Ranger Kathryn's Arches

April 25, 2011

The ruin that keeps its secrets

A well-preserved ruin in Grand Gulch Primitive Area

Turning sideways and ducking, I wormed my way through the T-shaped masonry opening on the cliff ledge. This quasi-doorway was a defensive piece of construction, intended to ensure that only one person at a time could gain access to this habitation site. Brilliant. It also told me that the people who lived here were short and small. I sat and studied it for some time, impressed by their ingenuity. The odd shape may have allowed load-bearers to pass through more easily.

Backcountry etiquette discourages revealing the names of the more fragile ruin sites, so I will say only that I stumbled upon this one in a side canyon in the Grand Gulch Primitive Area. It sat fifty feet or so up a cliff wall, daring me to find a route up to it, beckoning me to get close enough to study its features from arm’s length. I picked my way far past it until a hump of sandstone created just enough ramp for my boots to grip. Ascending carefully along the exposed edge, the thrill of having made it here made me smile in disbelief. I had overshot this canyon on my way downstream and despaired of even finding it before the threat of darkness ruined my plans. Eleven miles of solo hiking brought me to my reward.

Its food storage granaries were almost intact, complete with stone slab doors. The wattle-and-daub walls still stood, and I dug in my pack for my headlamp to see the interior construction. The lashings used to hold the sticks in place were still doing the job every bit as well as they were eight centuries earlier, to my utter astonishment. Skillful craftsmanship was evident everywhere. Unusual green pigment was painted on exterior walls with much artistry.

I sat and ate a smashed Snickers bar to celebrate my find; the bottom-of-the-pack treats are always the best. Meanwhile, hiking partner Tara was at another alcove site, marveling at her find of the day: a well-worn but complete human molar. Everywhere we turned, evidence of ancient dwellers was waiting to be discovered, and we were the designated explorers. What a supreme treat.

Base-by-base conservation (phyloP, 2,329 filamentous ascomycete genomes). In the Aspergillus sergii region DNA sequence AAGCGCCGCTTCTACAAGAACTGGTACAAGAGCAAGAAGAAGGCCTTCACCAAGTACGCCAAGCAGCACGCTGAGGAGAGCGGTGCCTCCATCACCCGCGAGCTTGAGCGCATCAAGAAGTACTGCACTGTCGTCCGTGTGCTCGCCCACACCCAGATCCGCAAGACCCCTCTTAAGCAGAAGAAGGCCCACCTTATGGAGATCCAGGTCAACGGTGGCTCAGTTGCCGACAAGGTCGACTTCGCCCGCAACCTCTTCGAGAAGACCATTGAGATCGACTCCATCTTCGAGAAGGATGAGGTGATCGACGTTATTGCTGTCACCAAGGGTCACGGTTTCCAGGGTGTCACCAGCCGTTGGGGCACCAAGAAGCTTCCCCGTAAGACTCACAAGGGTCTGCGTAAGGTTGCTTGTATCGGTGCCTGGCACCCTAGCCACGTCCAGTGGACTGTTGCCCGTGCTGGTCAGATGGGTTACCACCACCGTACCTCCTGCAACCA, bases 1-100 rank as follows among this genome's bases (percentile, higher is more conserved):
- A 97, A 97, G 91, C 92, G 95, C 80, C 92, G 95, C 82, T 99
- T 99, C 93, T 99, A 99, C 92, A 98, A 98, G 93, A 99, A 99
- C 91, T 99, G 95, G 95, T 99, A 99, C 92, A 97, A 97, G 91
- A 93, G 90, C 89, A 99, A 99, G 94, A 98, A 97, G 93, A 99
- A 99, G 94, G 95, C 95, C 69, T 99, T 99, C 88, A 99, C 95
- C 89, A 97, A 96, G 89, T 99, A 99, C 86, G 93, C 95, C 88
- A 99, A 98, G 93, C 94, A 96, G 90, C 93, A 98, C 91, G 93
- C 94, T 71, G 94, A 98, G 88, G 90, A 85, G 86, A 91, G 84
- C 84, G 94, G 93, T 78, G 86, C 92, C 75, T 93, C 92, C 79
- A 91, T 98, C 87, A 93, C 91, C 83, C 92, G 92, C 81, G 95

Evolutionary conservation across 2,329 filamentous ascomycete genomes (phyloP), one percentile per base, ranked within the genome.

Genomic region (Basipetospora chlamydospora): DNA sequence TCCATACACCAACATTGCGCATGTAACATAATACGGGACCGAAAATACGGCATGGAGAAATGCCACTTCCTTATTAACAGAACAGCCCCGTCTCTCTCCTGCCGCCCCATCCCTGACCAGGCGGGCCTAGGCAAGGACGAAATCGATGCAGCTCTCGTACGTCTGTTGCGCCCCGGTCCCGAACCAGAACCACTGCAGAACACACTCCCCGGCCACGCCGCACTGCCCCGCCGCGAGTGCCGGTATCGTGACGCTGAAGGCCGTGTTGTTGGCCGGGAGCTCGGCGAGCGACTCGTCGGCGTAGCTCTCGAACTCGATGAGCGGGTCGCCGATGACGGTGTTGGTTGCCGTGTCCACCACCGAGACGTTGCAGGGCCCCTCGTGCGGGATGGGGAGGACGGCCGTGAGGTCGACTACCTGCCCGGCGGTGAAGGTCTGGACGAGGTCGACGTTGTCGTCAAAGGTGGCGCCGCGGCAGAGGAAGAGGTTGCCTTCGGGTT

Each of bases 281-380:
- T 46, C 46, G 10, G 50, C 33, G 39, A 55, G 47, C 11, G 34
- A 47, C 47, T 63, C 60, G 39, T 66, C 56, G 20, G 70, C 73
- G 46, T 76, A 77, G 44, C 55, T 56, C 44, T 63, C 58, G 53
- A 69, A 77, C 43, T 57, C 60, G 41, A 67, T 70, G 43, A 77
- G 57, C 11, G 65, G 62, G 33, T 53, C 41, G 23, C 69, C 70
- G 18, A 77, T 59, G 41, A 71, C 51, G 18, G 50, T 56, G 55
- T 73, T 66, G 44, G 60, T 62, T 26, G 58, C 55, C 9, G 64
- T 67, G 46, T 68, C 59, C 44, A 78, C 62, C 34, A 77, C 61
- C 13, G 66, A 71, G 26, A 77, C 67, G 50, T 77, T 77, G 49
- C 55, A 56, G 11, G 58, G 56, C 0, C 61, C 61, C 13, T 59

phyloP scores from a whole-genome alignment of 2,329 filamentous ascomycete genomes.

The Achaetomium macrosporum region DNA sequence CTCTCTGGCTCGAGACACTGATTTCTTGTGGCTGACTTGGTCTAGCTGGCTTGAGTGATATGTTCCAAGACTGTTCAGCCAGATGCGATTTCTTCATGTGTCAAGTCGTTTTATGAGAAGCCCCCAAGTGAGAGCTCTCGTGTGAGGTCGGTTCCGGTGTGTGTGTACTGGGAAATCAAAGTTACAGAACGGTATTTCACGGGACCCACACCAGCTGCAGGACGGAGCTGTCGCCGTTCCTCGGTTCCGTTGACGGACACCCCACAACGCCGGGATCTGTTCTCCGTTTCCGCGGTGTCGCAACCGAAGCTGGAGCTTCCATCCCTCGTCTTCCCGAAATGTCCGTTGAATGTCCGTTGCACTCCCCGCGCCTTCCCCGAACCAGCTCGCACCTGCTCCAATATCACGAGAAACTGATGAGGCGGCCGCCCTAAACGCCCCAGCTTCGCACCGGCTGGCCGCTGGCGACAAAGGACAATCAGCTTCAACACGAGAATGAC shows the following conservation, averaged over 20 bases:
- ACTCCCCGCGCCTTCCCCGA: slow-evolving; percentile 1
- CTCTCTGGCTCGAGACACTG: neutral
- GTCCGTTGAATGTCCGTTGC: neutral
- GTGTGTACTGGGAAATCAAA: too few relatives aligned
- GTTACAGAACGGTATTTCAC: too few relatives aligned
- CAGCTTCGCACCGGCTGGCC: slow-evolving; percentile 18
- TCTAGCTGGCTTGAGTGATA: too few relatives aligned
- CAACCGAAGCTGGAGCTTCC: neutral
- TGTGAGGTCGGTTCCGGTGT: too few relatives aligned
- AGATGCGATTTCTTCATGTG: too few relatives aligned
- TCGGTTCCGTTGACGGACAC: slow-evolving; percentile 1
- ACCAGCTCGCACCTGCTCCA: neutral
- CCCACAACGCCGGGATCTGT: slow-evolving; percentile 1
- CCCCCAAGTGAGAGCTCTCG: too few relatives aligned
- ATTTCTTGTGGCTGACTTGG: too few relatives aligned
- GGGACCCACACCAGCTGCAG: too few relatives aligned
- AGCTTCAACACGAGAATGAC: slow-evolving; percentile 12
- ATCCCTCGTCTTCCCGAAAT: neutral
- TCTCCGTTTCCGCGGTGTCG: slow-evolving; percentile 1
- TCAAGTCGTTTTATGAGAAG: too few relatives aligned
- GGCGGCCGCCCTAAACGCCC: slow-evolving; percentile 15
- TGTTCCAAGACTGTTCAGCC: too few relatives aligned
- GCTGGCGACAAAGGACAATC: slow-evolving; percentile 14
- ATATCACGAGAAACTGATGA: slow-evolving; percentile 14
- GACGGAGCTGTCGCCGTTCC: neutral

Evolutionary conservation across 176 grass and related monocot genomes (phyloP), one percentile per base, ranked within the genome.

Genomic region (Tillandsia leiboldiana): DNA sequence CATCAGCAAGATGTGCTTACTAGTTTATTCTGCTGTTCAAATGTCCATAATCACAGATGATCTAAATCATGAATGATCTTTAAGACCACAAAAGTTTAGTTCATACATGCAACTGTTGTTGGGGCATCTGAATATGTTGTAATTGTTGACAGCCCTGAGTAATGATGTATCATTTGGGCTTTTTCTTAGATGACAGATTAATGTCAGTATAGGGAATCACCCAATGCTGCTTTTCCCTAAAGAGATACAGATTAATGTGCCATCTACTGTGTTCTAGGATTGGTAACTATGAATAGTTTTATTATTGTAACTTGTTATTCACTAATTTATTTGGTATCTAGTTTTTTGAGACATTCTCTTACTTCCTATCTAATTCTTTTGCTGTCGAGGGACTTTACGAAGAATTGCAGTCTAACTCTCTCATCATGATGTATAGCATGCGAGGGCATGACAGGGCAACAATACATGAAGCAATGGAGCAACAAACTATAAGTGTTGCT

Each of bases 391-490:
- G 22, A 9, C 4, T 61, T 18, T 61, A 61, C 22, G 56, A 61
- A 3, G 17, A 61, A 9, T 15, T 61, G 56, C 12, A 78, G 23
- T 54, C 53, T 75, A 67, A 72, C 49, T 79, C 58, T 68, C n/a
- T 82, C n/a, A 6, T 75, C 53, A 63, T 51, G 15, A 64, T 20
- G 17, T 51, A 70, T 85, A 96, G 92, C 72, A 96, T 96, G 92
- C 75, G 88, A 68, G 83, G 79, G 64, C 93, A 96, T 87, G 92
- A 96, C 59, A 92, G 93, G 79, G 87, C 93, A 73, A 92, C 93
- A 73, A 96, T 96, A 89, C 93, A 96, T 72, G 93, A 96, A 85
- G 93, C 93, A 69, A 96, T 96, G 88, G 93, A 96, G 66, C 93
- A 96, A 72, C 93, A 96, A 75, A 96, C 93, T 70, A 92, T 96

Just now when I went to retrieve a photograph of this spectacular place, every shot of that ruin is gone from my photo library. Tara saw ALL of them on my camera three days ago and I find that mystifying; no other photos are missing. I wonder if the place wants its privacy? Enjoy this photo of a nearby ruin.

April 24, 2011

Up side / Down side

Find our yellow tent hiding in this photo.

Just for fun I’ve tried to summarize my backpacking trip into two lists. Here they are:

UP SIDE: Being in the fresh air 24/7. Stunning scenery. The smell of sage. Finding artifacts everywhere. Sleeping on the ground. Pushing my body nearer to its limits. Climbing down a ladder into an ancient kiva. Sound slumber. Relying on maps because there are no trail signs anywhere. The fine taste of camping food, no matter how humble it is. Learning about ancestral people from a millennium ago, solely via what they left behind. Silence. Getting along fine without a toilet or outhouse. A Mountain Bluebird that made us do a double-take, it was so blue.  Lavender-scented sunscreen. No cell service. Drinking our tea out of the pot because we had no mugs. Seeing few humans. Watching what the sun does to the rocks at day’s beginning and end. Being okay with physical discomfort. Claret Cup Cactus with many scarlet buds. Finding out how strong women really are. Stumbling upon a Peregrine Falcon pair. Training my eye to see likely places where we’d locate ruins. The fine taste of filtered spring water. Lizards. Studying a strand of black hair mortared into an ancient granary. Never having to go inside. Holding pottery shards. Attending to the sun and the sky. A cozy sleeping bag. Rock scrambling. Feeling a strong sense of connection with everything around me. Hiking twenty miles.

Does tree-climbing increase happiness? Or do happy people climb trees?

DOWN SIDE: None. Except possibly the pricklypear glochids that lodged in my left thumb when I reached out to stabilize myself. But I got ‘em out. Mostly.

Put those two lists on your scales and weigh them. And then borrow a backpack and go into the wild! Take a child, a parent or grandparent, a sibling or a friend with you. If you have limitations that prevent you from going, rent a wonderful documentary about backpacking a major trail, pop some popcorn, and enjoy it vicariously.

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